The Social Determinants of Choice Quality: Evidence from Health Insurance in the Netherlands
Co-authors: Jonathan Kolstad, Thomas Minten, and Johannes Spinnewijn.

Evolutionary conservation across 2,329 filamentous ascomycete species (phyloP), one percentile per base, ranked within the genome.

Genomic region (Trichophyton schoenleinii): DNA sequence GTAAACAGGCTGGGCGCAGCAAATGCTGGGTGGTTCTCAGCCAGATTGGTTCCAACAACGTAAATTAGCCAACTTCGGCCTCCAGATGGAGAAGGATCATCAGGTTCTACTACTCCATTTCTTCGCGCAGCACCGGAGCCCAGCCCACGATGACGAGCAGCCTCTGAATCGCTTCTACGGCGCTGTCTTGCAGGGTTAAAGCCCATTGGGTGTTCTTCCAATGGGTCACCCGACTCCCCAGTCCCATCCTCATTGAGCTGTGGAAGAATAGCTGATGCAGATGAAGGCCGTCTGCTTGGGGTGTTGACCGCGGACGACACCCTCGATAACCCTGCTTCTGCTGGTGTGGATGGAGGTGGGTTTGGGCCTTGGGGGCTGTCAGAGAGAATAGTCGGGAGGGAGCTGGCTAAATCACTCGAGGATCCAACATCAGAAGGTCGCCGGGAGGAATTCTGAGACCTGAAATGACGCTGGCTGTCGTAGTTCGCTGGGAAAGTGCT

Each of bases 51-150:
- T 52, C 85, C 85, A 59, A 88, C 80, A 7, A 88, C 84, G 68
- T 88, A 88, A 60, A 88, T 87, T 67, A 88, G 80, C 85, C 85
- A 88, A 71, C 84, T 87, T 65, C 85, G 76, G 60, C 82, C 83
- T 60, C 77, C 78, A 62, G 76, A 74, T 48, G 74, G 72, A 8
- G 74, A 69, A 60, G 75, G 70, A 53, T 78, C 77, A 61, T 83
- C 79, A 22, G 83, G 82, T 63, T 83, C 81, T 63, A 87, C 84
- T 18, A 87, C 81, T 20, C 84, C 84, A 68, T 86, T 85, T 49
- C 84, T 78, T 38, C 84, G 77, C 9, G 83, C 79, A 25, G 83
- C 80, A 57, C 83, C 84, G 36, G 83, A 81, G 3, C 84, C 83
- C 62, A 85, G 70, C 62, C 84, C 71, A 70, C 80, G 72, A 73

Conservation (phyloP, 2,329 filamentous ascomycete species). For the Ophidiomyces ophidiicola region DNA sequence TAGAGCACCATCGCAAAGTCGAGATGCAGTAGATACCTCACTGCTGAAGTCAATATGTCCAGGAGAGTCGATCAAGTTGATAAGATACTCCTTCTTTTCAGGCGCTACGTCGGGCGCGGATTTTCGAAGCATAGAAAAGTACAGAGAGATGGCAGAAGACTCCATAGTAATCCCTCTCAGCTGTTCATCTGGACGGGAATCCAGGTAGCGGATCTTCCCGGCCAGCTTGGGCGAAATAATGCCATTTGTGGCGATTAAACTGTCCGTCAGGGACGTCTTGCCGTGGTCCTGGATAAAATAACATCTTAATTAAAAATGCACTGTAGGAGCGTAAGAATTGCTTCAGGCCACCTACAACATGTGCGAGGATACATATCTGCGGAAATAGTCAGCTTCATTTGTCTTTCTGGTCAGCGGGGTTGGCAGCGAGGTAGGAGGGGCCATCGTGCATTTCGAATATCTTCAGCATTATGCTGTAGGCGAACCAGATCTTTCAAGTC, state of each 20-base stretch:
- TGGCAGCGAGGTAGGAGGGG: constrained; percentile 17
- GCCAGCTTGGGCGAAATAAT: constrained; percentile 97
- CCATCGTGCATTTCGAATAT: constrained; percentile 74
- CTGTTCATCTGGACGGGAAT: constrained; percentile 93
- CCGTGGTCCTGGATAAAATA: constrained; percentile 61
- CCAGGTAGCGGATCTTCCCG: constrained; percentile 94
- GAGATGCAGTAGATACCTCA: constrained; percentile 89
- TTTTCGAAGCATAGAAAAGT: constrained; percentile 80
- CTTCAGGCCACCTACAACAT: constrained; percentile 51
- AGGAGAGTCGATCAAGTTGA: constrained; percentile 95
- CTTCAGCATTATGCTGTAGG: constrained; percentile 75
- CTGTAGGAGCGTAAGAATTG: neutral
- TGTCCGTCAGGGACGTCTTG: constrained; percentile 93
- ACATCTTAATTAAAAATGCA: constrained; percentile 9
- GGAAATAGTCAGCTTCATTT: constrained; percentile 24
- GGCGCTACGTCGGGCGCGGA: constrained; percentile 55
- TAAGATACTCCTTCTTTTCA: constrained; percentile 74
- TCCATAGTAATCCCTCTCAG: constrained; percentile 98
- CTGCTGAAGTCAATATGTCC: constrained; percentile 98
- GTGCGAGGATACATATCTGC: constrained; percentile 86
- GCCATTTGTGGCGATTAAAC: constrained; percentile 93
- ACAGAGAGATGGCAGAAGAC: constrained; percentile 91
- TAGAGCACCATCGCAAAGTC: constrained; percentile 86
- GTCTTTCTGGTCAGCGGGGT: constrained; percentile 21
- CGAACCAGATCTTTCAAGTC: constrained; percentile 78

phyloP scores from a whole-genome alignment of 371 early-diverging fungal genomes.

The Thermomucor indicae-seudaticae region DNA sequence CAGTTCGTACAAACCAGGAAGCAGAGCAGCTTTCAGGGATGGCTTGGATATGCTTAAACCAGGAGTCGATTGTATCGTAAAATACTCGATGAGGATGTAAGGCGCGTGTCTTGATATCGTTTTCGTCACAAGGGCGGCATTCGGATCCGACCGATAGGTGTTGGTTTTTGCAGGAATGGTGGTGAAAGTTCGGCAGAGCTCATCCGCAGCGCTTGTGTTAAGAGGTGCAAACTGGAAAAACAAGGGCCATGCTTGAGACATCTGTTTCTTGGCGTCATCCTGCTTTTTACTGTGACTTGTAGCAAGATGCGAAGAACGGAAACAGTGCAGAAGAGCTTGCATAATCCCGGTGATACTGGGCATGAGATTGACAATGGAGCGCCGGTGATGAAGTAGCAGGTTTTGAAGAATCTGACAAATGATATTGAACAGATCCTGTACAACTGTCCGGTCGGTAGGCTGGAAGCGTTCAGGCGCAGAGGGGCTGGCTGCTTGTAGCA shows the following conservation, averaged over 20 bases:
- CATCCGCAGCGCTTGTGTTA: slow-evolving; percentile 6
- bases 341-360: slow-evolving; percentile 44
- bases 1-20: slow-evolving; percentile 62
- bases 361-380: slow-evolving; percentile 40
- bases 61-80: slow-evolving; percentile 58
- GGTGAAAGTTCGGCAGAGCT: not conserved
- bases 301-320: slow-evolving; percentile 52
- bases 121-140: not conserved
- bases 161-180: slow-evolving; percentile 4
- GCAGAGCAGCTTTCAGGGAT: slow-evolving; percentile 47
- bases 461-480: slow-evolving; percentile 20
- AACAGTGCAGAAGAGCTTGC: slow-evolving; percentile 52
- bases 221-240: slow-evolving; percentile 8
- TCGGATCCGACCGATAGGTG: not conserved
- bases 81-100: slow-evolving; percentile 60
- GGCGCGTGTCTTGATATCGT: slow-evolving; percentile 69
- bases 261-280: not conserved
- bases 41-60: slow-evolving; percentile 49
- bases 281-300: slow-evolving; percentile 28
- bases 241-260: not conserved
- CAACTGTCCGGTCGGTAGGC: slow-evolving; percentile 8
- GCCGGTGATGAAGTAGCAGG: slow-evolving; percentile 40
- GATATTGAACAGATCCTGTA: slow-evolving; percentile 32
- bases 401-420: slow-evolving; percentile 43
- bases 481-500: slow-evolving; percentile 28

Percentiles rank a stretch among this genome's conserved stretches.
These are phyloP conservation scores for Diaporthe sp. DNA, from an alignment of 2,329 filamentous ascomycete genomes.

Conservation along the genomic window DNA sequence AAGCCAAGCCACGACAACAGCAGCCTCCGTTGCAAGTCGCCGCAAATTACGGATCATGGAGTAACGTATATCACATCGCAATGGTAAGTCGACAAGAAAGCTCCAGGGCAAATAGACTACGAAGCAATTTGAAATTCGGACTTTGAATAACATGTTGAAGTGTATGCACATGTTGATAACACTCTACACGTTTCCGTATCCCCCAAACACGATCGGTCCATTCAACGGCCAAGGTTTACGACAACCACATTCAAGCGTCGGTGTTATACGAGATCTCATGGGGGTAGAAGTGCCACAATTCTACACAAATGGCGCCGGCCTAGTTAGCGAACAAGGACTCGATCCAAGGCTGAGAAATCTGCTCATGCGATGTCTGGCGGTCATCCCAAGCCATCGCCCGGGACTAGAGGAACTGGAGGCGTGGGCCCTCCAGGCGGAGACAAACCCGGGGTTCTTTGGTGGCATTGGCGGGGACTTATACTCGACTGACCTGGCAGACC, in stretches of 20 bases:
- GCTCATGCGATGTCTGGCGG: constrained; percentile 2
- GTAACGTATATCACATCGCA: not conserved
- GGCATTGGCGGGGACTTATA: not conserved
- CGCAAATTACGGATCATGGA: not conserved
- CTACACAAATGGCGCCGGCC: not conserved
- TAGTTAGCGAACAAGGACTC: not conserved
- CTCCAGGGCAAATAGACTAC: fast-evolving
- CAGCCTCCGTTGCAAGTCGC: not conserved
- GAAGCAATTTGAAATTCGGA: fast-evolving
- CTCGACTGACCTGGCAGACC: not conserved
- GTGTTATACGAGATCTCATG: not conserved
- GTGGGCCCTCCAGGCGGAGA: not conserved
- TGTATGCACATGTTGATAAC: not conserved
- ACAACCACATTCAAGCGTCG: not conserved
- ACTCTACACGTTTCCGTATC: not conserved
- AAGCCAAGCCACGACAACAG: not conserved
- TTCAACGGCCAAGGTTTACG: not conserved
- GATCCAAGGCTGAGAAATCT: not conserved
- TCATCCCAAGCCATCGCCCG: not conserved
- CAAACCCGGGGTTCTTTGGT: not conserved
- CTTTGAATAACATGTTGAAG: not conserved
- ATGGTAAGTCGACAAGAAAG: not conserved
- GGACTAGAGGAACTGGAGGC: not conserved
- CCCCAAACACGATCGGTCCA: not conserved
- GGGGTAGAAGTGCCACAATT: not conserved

Policy makers increasingly offer choice or rely on markets for the provision of impure public goods like insurance, retirement savings or education. Though choice allows for improved surplus from matching individuals to appropriate products, prior work in these markets has documented choice frictions that have the potential to unwind or even reverse these benefits. We use rich administrative data on health insurance choices, health care utilization and myriad socio-demographic factors for the entire country of the Netherlands to study how insurance deductible choice quality relates to these factors. We document that choice quality is low on average but that there is a striking choice quality gradient with respect to socio-economic status. Individuals with higher education levels and more analytic degrees or professions make markedly better decisions, holding constant other key potential factors. Income, net worth, and liquidity are associated with better choices, though to a smaller degree than education. We exploit panel data on individuals’ colleagues, neighbors and family members to estimate the causal impacts of peers and one’s environment on choices. We find strong impacts on choice quality along each of these three dimensions and show that peer effects accelerate inequality in the sense that more positively influential peer effects are correlated with higher education and income levels. We use our estimates to model the consumer surplus effects of different counterfactual scenarios related to (i) smart defaults and (ii) menu design.